Even more worrisome for her was the fear the solar panels might leak chemicals, which could be carried by the rain onto the surrounding farmland and even into the Marion County water table.

She’s afraid toxins from the solar farm could taint the entire county’s water supply.

‘This is a residential community’

Harold Cooper has lived in the neighborhood his whole life.

“This is a residential community,” he said.

The number of solar panels proposed for the area was alarming to him.

He said he was even more alarmed when he learned most of the panels were assembled in China, and that nearly all of their components were produced in China.

“I don’t know what you know about China,” Cooper said. “But they’re out to take the United States down.”

He said he didn’t think solar panels were practical anywhere Ohio, considering how little sun the state gets half the year.

“Rain won’t clean the solar panels,” Cooper said. “When they get covered with dust and bird poop, somebody has to go clean them.”

‘Living in a Stephen King nightmare’

Paul Cotton said he and his wife moved to Pleasant Township in 2003. Ever since, they’ve enjoyed “a quiet country life.”

“We now find ourselves in the early chapters of living in a Stephen King nightmare,” Cotton said.

He said he was concerned with the amount of noise that solar array produce while they invert the electricity from direct current to alternating current.

He also fears the solar arrays will increase the rate of flooding in his neighborhood, which he believes will create toxic pools filled with sewage.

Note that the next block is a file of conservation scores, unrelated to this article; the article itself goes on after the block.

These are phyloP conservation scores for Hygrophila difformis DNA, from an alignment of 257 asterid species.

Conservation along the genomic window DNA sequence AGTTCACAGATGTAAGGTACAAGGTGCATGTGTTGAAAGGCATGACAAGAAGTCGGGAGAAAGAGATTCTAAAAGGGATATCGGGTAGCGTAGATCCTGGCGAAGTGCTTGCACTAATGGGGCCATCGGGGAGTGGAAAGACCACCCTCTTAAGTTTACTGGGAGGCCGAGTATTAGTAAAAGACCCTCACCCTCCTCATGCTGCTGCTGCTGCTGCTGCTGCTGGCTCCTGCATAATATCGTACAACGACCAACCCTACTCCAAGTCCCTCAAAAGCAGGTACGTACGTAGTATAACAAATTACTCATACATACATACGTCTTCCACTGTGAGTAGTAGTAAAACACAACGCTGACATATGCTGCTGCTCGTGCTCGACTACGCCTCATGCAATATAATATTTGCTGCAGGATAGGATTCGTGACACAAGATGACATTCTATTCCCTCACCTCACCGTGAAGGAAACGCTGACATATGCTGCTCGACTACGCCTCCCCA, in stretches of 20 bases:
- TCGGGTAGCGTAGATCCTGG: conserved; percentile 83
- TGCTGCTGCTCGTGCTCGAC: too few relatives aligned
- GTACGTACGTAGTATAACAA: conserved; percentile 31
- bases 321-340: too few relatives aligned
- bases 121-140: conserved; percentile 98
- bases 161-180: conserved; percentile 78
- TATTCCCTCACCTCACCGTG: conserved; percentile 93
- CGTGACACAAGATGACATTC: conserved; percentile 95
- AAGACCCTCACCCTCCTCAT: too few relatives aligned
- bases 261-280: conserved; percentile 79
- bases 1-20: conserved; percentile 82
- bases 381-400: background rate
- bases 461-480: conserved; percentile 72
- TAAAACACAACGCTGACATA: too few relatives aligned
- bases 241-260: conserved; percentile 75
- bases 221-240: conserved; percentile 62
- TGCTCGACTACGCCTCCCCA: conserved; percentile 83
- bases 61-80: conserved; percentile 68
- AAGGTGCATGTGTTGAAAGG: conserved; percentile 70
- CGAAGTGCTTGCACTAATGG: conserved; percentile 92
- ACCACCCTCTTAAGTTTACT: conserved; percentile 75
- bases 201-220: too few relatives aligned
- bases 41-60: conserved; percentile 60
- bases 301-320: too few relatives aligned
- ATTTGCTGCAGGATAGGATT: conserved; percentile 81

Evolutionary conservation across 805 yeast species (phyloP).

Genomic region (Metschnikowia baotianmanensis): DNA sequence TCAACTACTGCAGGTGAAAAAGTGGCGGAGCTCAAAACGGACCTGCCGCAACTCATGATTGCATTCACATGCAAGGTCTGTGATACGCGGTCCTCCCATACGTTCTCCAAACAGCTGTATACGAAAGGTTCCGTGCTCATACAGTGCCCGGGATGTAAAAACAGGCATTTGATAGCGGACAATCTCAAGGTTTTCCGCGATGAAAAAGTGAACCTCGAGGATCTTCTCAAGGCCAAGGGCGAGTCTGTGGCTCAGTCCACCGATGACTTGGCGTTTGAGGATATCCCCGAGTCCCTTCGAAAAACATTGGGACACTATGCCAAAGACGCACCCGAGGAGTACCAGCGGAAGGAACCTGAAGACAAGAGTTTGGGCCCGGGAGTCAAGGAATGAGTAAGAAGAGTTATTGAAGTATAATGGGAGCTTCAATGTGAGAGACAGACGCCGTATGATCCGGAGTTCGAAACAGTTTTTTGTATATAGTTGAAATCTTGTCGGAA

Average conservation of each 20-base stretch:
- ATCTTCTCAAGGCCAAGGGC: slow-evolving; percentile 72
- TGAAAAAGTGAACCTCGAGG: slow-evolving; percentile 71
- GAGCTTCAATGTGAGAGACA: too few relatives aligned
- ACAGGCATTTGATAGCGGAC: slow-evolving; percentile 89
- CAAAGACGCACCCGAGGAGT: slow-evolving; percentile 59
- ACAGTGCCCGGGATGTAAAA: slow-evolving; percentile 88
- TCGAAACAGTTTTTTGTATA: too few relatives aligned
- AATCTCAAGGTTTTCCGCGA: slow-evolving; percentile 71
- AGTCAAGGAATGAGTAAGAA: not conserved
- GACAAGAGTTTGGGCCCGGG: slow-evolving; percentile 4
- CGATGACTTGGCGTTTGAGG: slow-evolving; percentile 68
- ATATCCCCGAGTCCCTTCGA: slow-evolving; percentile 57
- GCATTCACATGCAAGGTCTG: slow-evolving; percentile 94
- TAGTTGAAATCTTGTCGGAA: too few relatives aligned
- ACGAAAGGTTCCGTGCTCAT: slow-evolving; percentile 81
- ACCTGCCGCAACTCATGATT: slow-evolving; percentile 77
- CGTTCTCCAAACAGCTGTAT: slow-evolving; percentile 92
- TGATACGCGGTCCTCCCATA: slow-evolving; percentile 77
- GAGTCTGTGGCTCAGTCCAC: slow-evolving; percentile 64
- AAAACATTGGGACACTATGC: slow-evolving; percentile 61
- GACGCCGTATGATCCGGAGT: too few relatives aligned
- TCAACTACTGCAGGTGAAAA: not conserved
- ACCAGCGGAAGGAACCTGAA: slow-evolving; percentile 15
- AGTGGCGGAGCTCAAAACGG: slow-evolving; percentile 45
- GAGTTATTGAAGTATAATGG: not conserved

Georgia “Dee” Cackler agreed with him. She said she’s lived on Maple Grove Road the past 44 years, and there seems to always be standing water in the neighborhood.

“This isn’t just a spring and summer problem,” Cackler said. “We have standing water in January. This happens year after year.”

Chestnut Solar has filed a motion to suspend the next hearing

On April 26, the final business day before Monday’s public hearing, Chestnut Solar filed a motion to stay — or, suspend — the adjudicatory hearing, which had been scheduled for May 20.

As of Tuesday evening, that adjudicatory hearing had not yet been rescheduled.

Ben Friedell, chief commercial officer of Clean Shift Energy, which spun off National Renewable Energy Corp. last year, said after the hearing that all of the technical concerns raised by residents were addressed in the project’s application.

“The (power siting board), who is empowered by the state to implement the nexus of state agency regulations, as well as the laws of Ohio that govern project’s such as Chestnut, has clearly heard the health, safety, and environmental concerns of communities like Marion County in the past and  has enhanced regulations to address those concerns,” Friedell said. “As a result, the process is straightforward and should remove ambiguity from a complex yet vital siting process supporting necessary energy infrastructure projects to support the State of Ohio and Marion County for years to come.”